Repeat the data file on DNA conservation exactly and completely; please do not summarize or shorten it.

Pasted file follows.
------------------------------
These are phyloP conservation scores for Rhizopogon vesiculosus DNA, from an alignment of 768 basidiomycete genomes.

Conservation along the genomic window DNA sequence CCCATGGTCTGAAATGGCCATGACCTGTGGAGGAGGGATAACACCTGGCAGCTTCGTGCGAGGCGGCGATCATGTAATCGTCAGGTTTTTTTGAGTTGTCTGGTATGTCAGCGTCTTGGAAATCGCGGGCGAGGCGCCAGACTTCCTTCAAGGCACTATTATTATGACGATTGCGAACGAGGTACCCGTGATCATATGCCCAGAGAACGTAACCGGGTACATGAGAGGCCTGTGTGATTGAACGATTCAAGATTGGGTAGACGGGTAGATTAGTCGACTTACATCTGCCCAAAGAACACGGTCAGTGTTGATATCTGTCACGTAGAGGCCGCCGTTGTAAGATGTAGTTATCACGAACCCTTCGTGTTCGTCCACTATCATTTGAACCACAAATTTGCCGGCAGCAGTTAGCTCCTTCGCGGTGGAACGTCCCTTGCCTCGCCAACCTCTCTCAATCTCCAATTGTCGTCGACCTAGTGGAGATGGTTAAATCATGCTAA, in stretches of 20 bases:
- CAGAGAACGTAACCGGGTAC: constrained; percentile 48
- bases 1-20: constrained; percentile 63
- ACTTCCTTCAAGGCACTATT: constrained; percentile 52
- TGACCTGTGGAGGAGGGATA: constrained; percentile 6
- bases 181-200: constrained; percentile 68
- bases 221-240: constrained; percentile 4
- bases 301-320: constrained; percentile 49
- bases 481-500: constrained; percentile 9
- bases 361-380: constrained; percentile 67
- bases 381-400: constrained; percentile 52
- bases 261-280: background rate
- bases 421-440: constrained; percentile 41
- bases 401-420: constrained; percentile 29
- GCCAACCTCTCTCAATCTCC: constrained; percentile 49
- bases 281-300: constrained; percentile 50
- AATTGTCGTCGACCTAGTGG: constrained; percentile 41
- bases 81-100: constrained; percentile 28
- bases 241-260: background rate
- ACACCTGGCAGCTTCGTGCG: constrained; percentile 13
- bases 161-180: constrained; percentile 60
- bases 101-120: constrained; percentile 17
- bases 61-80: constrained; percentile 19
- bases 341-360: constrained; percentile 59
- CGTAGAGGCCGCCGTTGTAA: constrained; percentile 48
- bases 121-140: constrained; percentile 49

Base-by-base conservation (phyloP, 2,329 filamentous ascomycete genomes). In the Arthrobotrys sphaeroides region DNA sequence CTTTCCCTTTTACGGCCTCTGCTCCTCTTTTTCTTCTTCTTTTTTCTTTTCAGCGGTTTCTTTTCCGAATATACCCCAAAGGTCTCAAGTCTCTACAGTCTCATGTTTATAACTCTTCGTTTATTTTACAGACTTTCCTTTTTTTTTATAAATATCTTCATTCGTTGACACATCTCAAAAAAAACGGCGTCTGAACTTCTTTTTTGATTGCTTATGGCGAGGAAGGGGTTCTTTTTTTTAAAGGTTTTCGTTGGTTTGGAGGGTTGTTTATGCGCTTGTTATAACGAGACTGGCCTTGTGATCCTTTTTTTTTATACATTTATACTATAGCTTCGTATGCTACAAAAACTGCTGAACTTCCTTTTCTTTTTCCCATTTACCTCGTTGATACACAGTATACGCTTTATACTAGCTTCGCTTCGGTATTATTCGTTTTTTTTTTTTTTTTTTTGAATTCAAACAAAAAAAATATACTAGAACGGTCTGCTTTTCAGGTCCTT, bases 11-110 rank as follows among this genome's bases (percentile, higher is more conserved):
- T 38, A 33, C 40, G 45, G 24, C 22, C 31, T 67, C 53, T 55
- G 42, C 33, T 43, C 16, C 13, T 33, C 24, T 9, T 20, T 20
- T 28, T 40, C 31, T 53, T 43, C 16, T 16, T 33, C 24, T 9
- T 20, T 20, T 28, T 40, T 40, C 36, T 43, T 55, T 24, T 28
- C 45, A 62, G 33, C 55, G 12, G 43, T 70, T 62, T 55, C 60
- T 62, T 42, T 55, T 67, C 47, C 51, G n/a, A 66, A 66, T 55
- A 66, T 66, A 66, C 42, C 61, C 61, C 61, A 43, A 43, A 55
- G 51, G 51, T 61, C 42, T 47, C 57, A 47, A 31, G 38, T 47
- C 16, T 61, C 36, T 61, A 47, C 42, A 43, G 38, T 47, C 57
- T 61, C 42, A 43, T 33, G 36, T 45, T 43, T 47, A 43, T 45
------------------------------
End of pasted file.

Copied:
These are phyloP conservation scores for Rhizopogon vesiculosus DNA, from an alignment of 768 basidiomycete genomes.

Conservation along the genomic window DNA sequence CCCATGGTCTGAAATGGCCATGACCTGTGGAGGAGGGATAACACCTGGCAGCTTCGTGCGAGGCGGCGATCATGTAATCGTCAGGTTTTTTTGAGTTGTCTGGTATGTCAGCGTCTTGGAAATCGCGGGCGAGGCGCCAGACTTCCTTCAAGGCACTATTATTATGACGATTGCGAACGAGGTACCCGTGATCATATGCCCAGAGAACGTAACCGGGTACATGAGAGGCCTGTGTGATTGAACGATTCAAGATTGGGTAGACGGGTAGATTAGTCGACTTACATCTGCCCAAAGAACACGGTCAGTGTTGATATCTGTCACGTAGAGGCCGCCGTTGTAAGATGTAGTTATCACGAACCCTTCGTGTTCGTCCACTATCATTTGAACCACAAATTTGCCGGCAGCAGTTAGCTCCTTCGCGGTGGAACGTCCCTTGCCTCGCCAACCTCTCTCAATCTCCAATTGTCGTCGACCTAGTGGAGATGGTTAAATCATGCTAA, in stretches of 20 bases:
- CAGAGAACGTAACCGGGTAC: constrained; percentile 48
- bases 1-20: constrained; percentile 63
- ACTTCCTTCAAGGCACTATT: constrained; percentile 52
- TGACCTGTGGAGGAGGGATA: constrained; percentile 6
- bases 181-200: constrained; percentile 68
- bases 221-240: constrained; percentile 4
- bases 301-320: constrained; percentile 49
- bases 481-500: constrained; percentile 9
- bases 361-380: constrained; percentile 67
- bases 381-400: constrained; percentile 52
- bases 261-280: background rate
- bases 421-440: constrained; percentile 41
- bases 401-420: constrained; percentile 29
- GCCAACCTCTCTCAATCTCC: constrained; percentile 49
- bases 281-300: constrained; percentile 50
- AATTGTCGTCGACCTAGTGG: constrained; percentile 41
- bases 81-100: constrained; percentile 28
- bases 241-260: background rate
- ACACCTGGCAGCTTCGTGCG: constrained; percentile 13
- bases 161-180: constrained; percentile 60
- bases 101-120: constrained; percentile 17
- bases 61-80: constrained; percentile 19
- bases 341-360: constrained; percentile 59
- CGTAGAGGCCGCCGTTGTAA: constrained; percentile 48
- bases 121-140: constrained; percentile 49

Base-by-base conservation (phyloP, 2,329 filamentous ascomycete genomes). In the Arthrobotrys sphaeroides region DNA sequence CTTTCCCTTTTACGGCCTCTGCTCCTCTTTTTCTTCTTCTTTTTTCTTTTCAGCGGTTTCTTTTCCGAATATACCCCAAAGGTCTCAAGTCTCTACAGTCTCATGTTTATAACTCTTCGTTTATTTTACAGACTTTCCTTTTTTTTTATAAATATCTTCATTCGTTGACACATCTCAAAAAAAACGGCGTCTGAACTTCTTTTTTGATTGCTTATGGCGAGGAAGGGGTTCTTTTTTTTAAAGGTTTTCGTTGGTTTGGAGGGTTGTTTATGCGCTTGTTATAACGAGACTGGCCTTGTGATCCTTTTTTTTTATACATTTATACTATAGCTTCGTATGCTACAAAAACTGCTGAACTTCCTTTTCTTTTTCCCATTTACCTCGTTGATACACAGTATACGCTTTATACTAGCTTCGCTTCGGTATTATTCGTTTTTTTTTTTTTTTTTTTGAATTCAAACAAAAAAAATATACTAGAACGGTCTGCTTTTCAGGTCCTT, bases 11-110 rank as follows among this genome's bases (percentile, higher is more conserved):
- T 38, A 33, C 40, G 45, G 24, C 22, C 31, T 67, C 53, T 55
- G 42, C 33, T 43, C 16, C 13, T 33, C 24, T 9, T 20, T 20
- T 28, T 40, C 31, T 53, T 43, C 16, T 16, T 33, C 24, T 9
- T 20, T 20, T 28, T 40, T 40, C 36, T 43, T 55, T 24, T 28
- C 45, A 62, G 33, C 55, G 12, G 43, T 70, T 62, T 55, C 60
- T 62, T 42, T 55, T 67, C 47, C 51, G n/a, A 66, A 66, T 55
- A 66, T 66, A 66, C 42, C 61, C 61, C 61, A 43, A 43, A 55
- G 51, G 51, T 61, C 42, T 47, C 57, A 47, A 31, G 38, T 47
- C 16, T 61, C 36, T 61, A 47, C 42, A 43, G 38, T 47, C 57
- T 61, C 42, A 43, T 33, G 36, T 45, T 43, T 47, A 43, T 45